The world is changing. At Akamai, we're proud to be part of the shift towards a more inclusive future. Where digital systems may replace human processes, we are determined to keep people at the center of our focus. After all, the evolution of technology is in vain if it is not to aid humanity.
At Akamai, we value all our employees equally. Those who have been working with us for many years, and those who are relatively new.
There's a generation of technologists who are at the mid-point of their careers that we are proud to work with. Their career paths have been different to some of the more experienced Akamai employees we have previously interviewed.
However, they are ideally placed to have experienced societal shifts that have occurred in more recent years with the influence of female pioneers and programs such as Girls Who Code. This, inevitably, gives them a different perspective.
So, we wanted to talk to an employee who is relatively new to Akamai about their experiences in the industry, and with Akamai, so far. We spoke to Kineret Raviv who, after building up her career, is now a Senior Software Developer with Akamai.
You can read our conversation with her below, to learn all about who she is and how we have been able to support her since she started with us late last year.
When did you first decide you wanted to work in tech?
At first, I wanted to be a scientist. I went to study physics at university for my first degree. However, during my degree, I was exposed to programming. So, when I finished, I decided I didn't want to be a scientist, but I wanted to be a programmer.
What prompted this change?
I found programming and writing code a challenge. I didn't like to be in the lab, but I did like to write code.
So, then I found myself entering the tech world.
Was it the challenge of code that attracted you?
I like coding because it's like a game. It's like a logical challenge, and I really enjoy solving logical problems.
Where do you see your career going in the future?
Honestly, I really like what I'm doing now. I just want to keep doing what I do now and continue to grow and develop in my profession.
When you wanted to be a scientist, how were you encouraged to pursue that interest?
I think I had a natural curiosity about physics and how the world works. I wanted to understand the nature of the world.
At first, I thought science was more of a hobby than a profession. I remember watching programs on television about space and astrophysics, and they were very inspiring for me.
Do you feel that you could have been more encouraged as a young person?
When I look back now, I don't think that anything was particularly missing. After all, I'm in a field and a position that I like. So, nothing stopped me. But, perhaps that is my own natural tenacity which enabled me to pursue what I wanted.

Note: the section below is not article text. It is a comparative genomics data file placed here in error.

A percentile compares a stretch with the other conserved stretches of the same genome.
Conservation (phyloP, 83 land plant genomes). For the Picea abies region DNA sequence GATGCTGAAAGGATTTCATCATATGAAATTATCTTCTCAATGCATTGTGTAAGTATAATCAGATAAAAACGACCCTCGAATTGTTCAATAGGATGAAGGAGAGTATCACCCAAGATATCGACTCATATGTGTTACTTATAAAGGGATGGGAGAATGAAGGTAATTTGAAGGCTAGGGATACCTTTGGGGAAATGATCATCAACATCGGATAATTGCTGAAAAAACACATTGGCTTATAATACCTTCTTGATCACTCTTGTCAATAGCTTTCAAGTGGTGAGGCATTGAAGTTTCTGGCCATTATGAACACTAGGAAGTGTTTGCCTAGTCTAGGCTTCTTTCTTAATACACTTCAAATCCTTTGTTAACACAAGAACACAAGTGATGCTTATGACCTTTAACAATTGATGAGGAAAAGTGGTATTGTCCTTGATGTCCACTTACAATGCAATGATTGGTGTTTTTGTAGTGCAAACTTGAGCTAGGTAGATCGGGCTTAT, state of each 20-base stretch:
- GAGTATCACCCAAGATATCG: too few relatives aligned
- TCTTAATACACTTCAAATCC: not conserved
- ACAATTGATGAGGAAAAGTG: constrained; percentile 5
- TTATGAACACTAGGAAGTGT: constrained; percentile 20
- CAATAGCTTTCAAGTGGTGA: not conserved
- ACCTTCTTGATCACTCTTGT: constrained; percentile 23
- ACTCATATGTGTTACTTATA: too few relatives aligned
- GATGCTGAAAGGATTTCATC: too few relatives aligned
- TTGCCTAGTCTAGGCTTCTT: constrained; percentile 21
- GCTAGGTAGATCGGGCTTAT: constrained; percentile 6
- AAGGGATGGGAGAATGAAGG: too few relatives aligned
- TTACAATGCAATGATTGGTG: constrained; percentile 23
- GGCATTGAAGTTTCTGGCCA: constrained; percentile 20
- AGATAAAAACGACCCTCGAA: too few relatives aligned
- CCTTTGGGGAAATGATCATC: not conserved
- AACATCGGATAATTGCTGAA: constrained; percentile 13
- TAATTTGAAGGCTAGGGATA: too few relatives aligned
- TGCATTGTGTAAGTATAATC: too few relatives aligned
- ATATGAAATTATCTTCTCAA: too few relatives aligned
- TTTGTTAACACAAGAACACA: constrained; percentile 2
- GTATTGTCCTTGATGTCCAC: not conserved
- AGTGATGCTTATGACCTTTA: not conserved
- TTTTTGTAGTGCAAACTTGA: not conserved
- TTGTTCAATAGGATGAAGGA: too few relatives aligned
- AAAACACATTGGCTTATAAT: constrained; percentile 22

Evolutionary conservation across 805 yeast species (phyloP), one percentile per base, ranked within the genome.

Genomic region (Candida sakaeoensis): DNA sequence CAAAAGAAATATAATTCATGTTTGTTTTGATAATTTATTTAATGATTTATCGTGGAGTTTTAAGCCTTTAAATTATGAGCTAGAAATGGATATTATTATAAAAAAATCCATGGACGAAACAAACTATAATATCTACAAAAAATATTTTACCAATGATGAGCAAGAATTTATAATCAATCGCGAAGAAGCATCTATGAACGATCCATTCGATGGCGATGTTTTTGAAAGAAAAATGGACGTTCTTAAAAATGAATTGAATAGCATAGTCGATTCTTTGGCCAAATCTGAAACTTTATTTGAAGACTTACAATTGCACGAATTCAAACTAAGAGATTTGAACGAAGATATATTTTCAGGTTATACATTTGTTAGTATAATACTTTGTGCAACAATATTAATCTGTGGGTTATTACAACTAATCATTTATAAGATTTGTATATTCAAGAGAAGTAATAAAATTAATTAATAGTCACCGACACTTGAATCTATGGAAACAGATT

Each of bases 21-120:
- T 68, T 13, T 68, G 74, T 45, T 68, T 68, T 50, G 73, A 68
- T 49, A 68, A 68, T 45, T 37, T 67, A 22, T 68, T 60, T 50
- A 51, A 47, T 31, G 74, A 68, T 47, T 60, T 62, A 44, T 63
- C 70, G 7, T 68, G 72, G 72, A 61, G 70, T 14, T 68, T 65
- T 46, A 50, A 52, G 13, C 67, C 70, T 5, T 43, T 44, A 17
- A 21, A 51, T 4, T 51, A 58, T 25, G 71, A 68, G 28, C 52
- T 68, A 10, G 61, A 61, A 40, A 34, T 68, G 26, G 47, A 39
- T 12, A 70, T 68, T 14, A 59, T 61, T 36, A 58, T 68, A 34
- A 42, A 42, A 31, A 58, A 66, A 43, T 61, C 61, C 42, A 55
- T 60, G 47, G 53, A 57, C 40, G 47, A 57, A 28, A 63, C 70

These days, the internet is such a valuable resource. It means that even young women who aren't encouraged to pursue STEM subjects by their close environment can investigate and, to some extent, choose what they want to learn.
You know, I was never told that I can't do what I want. When people around me learned that I was passionate about Physics, they encouraged me to continue.
Why did you choose to work for Akamai?
I remember browsing through Facebook, and I saw the connections between Akamai and The Client.
While I was at University, I was exposed to Web Development and, as part of that, I was exposed to what Akamai does. When I was searching for a job, I knew I wanted to work with big data, and I knew that this was relevant to Akamai.
So, the scale and the purpose of what Akamai does is really attractive to me. You know, we need Akamai and what they're doing for the world. So, that makes me feel like my job has meaning.
How have you found your first few months with Akamai?
I've found it fascinating. There are plenty of challenges and exciting technology to be working with. So, I'm really glad to be working here.
How did Akamai welcome you?
In my first month, I had personal meetings with the teams here and 1-2-1's. So, that meant that I felt individually valued and really welcomed.
Then, they gradually built up my responsibilities. I started with a small mission, which then led to a bigger task. Along the way, I had a lot of help. So, the whole journey has been a process in which I've been really supported.
What is your experience of being a female in tech?
I feel that my gender has had a positive impact so far. With diversity and inclusion initiatives being so important, especially to companies like Akamai.
In tech, there still aren't a lot of women, but seeing this increase makes me happy. So, this change for the better is really positive and makes things feel much more equal.
At Akamai, I'm surrounded by lots of women. However, I was around a lot less before joining Akamai. This is why I have enjoyed my time so much with Akamai. It's very new for me to be surrounded by so many women at work. It's a new environment and a new way of working.
However, I have found that everyone I'm working with wants to help and is incredibly supportive.
Do you have anything else that you want to add?
The industry has developed since I first started. When I first wanted to be a programmer, it was difficult for me because I had studied physics and not computer science.
When I was first looking for jobs, I found positions that interested me. However, I didn't send my CV to them because I didn't have all the requirements. One day, my husband decided to send my CV to all the positions I was interested in. Then, one of those positions called me for an interview, and I started to work with them.
So, I think as a woman, I was very hard on myself for not having all the requirements. We can give ourselves more opportunities by applying for more positions.
Thank you to Kineret for speaking with us and sharing her experiences of being a new starter with Akamai.